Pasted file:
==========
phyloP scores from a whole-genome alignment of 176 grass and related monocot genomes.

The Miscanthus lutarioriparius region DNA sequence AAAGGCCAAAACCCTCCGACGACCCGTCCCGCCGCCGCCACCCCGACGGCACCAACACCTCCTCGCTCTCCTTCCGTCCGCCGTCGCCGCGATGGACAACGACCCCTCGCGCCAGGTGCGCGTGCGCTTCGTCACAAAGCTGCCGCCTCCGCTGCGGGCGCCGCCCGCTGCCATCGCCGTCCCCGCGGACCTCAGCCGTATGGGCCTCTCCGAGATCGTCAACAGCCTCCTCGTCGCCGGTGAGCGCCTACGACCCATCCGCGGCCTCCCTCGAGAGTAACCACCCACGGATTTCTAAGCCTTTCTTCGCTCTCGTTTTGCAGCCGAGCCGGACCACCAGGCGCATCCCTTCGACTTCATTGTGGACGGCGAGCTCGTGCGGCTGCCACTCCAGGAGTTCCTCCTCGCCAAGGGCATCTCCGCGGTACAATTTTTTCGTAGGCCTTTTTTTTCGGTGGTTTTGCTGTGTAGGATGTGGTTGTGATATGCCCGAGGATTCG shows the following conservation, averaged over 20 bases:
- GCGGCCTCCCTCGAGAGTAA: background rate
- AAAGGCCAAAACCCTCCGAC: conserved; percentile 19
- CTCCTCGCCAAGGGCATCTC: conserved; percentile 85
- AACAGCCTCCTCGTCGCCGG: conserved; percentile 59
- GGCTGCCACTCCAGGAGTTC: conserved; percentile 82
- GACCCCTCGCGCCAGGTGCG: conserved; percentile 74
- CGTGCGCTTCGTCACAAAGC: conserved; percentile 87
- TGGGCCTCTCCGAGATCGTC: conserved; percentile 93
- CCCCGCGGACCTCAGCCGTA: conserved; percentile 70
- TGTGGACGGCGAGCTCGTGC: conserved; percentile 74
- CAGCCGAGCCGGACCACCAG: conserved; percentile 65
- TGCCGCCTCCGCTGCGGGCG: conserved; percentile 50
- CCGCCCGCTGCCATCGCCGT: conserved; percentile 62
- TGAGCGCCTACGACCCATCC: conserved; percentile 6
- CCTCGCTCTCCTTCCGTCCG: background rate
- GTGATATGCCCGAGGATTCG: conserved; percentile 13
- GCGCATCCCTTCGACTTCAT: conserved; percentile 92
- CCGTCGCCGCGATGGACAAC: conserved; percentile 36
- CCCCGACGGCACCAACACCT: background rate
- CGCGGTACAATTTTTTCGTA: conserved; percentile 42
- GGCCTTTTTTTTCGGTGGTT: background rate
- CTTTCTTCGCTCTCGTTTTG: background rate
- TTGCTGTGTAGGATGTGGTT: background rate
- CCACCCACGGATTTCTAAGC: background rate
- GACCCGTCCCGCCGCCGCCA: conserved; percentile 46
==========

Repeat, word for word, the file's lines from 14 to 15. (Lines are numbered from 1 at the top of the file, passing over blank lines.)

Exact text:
- TGCCGCCTCCGCTGCGGGCG: conserved; percentile 50
- CCGCCCGCTGCCATCGCCGT: conserved; percentile 62